I lived in Zambia for five years and the year was divided into two, re weather – wet season 6 months and 6 months totally dry no rain. The wet was a major thunderstorm every day about 2:30pm lasting about 1 hour, very heavy torrential rain. Within minutes of the rain ceasing the roads would be drying up, steam rising from the tarmac. Within half an hour the whole place was dry. I read somewhere at the time that 70% of the rainfall was immediately transpired back into the atmosphere. This was at least 1000 miles from any ocean. As it did so the temperature noticeably cooled – so it was ok for our local cricket matches starting after work at 4pm!
Just an observation.

john harmsworth
Reply to  Brian j in UK
January 8, 2016 3:16 pm

Perhaps cricket causes cooling? Gives me the chills just thinking about watching it : )

January 8, 2016 11:47 am

See this happen all the time on the bottom edge of the tropics where I live – hot day often ends with a thunderstorm and cooler afternoon.

brian j in uk
Reply to  Willis Eschenbach
January 8, 2016 12:36 pm

Willis, I read your contributions with v great interest. I also lived in Sydney for many years and same thing there. V hot day or days then a line of thunderstorms would come up – known locally as a “Southerly Buster” with torrential rain and enormous lightning activity – sometimes lasting many hours. Result – temperature would drop as much as 15 degF in as many minutes. Great relief all round!! We thanked all that was holy for those Southerly Busters. I know this is only anecdotal, but thunderstorms cool locally wherever they occur. So if they occur over a very wide area as you maintain then massive cooling will result.

john harmsworth
Reply to  Willis Eschenbach
January 8, 2016 3:23 pm

Just as a side note on this. It is always apparent here in Western Canada in the winter time that snowy days are typically warmer. Below approximately -30C it very rarely snows and is usually bright and sunny. The phase change of water vapour to snow ( ice) is 970 btus per lb water vapour to liquid sate+ 144 btus per lb liquid to ice with the heat given off helping to keep surface temps slightly higher. Unfortunately, some of that heat ( most? ) escapes to space. Seems to me we have pretty good numbers worldwide on precipitation in different forms so we should be able to calculate total heat transfer.

george e smith
Reply to  Willis Eschenbach
January 8, 2016 4:55 pm

When I lived in St Louis county Missouri, in the Summer time, every Sunday afternoon at 3-4PM there was a thunderstorm, and me and my buddy would go out in a corn filed and set up our cameras to record the lightning strikes.
We gave up the practice, when on one of those occasions, a big tornado went through the cornfield, and tore it up something fierce.
The nearest ocean to St Louis County, is Lake of the Ozarks.

January 8, 2016 11:52 am

A watt is a power unit, 3.412 Btu per English hour or 3.60 kJ per metric hour. The sensible heat of dry air is 0.24 Btu/lb-F, of liquid water 1 Btu/lb-F. Water evaporates/condenses latent heat at constant temperature at about 1,000 Btu/lb. The heat in moist air (see psychrometric charts, programs) is a combination of dry air sensible heat and water vapor heat, dry at the sensible heat value and the water vapor holding over 1,000 Btu/lb.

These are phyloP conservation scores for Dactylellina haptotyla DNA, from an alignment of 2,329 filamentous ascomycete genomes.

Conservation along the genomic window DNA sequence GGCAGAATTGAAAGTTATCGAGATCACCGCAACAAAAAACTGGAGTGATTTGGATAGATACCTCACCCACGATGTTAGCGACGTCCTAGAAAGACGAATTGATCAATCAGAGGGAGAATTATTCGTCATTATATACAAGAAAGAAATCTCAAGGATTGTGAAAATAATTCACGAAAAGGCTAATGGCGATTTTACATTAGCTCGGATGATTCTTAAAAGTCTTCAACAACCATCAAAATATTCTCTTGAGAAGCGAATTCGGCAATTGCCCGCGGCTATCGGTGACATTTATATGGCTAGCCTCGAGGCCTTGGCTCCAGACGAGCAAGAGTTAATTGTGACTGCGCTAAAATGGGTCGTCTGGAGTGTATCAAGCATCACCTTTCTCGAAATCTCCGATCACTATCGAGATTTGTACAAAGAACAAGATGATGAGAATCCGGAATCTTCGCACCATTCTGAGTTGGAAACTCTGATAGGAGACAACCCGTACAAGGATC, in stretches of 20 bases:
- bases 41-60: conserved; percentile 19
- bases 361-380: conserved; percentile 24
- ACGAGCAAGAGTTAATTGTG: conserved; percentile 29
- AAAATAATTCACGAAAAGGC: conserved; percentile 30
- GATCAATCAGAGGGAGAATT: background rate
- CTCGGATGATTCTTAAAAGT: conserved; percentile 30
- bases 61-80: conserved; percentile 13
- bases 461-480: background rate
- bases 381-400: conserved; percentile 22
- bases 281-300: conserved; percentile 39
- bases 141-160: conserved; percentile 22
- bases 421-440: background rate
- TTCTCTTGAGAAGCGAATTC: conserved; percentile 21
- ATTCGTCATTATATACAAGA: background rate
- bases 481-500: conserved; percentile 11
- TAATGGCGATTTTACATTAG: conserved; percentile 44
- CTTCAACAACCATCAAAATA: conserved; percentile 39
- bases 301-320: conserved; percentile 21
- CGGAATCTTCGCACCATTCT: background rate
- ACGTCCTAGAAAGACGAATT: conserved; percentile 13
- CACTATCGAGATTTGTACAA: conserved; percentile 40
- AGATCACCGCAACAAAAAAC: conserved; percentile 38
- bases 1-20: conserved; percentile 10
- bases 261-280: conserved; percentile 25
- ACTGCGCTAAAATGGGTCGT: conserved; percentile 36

The water vapor cycle is the thermal gorilla that runs the climate, CO2/GHG RF is a flea on that gorilla’s butt.

gary turner
Reply to  Nicholas Schroeder
January 8, 2016 1:41 pm

More likely it’s a pimple on the butt of said flea.

Reply to  Nicholas Schroeder
January 8, 2016 2:26 pm

Willis said 0.8 Wa/m2 equals the heat required to evaporate a 1mm thick layer of water. So 2xCO2 means about 5mm increase in yearly rainfall / evaporation would eat the heat flow. But. How much the temperature rises to do that? A little? Or more? And the atmospheric water vapour, I thought it is not increasing atm?

January 8, 2016 11:54 am

P.S. It’s relative humidity that drives evap/cond more so than temp.

Tom in Florida
Reply to  Nicholas Schroeder
January 8, 2016 1:00 pm

That’s probably why you do not see thunderstorms develop over desert regions.

Gloateus Maximus
Reply to  Tom in Florida
January 8, 2016 3:21 pm

Desert thunderstorms do occur but with less frequency, as during the Arizona monsoon season. They are a major cause of hazardous flash floods.

Reply to  Tom in Florida
January 8, 2016 4:41 pm

Lived in Reno, NV for some 8 years. We had thunder storms in the summer without seeing a cloud. They would start brush/forest fires.

Reply to  Nicholas Schroeder
January 8, 2016 2:27 pm

Or wind multiplied with RH?

john harmsworth
Reply to  Nicholas Schroeder
January 8, 2016 3:26 pm

Relative humidity is a function of both temperature and absolute humidity so can’t exactly discount temperature.

Reply to  Nicholas Schroeder
January 8, 2016 3:55 pm

Rel Humidity also plays a role in night time cooling, when it increases as it cools, once it in the 80’s and 90’s, the hourly rate of cooling slows. I’ve not sorted out if it’s just the latent heat of condensation contributing to a constant rate of energy loss, or whether the larger water molecules slows the rate of energy loss in the IR bands.

January 8, 2016 11:56 am